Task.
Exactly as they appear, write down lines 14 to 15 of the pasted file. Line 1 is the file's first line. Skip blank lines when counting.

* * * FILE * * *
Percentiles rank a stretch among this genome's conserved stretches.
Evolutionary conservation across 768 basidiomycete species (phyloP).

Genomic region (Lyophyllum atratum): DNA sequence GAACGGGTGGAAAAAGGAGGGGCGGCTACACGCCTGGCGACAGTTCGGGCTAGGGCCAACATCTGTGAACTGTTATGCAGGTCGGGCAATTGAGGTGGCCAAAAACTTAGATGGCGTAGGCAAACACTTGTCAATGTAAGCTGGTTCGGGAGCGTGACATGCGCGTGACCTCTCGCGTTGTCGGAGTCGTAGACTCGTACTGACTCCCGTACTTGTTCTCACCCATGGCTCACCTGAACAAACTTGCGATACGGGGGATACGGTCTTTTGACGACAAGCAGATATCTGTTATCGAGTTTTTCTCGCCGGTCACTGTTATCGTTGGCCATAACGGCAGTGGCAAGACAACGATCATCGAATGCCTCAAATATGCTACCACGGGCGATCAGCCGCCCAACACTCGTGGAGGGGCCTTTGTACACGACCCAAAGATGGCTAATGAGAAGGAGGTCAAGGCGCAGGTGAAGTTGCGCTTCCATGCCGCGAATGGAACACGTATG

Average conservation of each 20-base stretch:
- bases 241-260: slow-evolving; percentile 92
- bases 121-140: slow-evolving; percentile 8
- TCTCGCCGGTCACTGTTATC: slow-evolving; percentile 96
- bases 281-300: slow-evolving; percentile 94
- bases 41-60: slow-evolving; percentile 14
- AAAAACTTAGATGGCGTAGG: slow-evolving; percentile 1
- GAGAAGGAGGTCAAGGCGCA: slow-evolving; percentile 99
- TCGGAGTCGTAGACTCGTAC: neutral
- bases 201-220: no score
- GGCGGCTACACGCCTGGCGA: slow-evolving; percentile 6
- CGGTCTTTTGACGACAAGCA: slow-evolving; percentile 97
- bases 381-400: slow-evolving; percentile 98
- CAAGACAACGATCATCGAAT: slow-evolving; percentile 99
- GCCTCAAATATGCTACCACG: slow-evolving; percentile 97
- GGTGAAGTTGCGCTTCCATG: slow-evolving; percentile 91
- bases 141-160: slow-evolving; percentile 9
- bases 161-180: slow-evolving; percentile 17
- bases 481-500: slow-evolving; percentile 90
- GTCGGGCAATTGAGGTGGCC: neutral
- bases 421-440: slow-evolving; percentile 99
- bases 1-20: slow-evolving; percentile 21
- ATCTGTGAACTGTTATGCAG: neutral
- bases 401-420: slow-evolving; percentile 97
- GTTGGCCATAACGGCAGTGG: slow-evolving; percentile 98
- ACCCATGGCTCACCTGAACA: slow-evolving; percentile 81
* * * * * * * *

- GGCGGCTACACGCCTGGCGA: slow-evolving; percentile 6
- CGGTCTTTTGACGACAAGCA: slow-evolving; percentile 97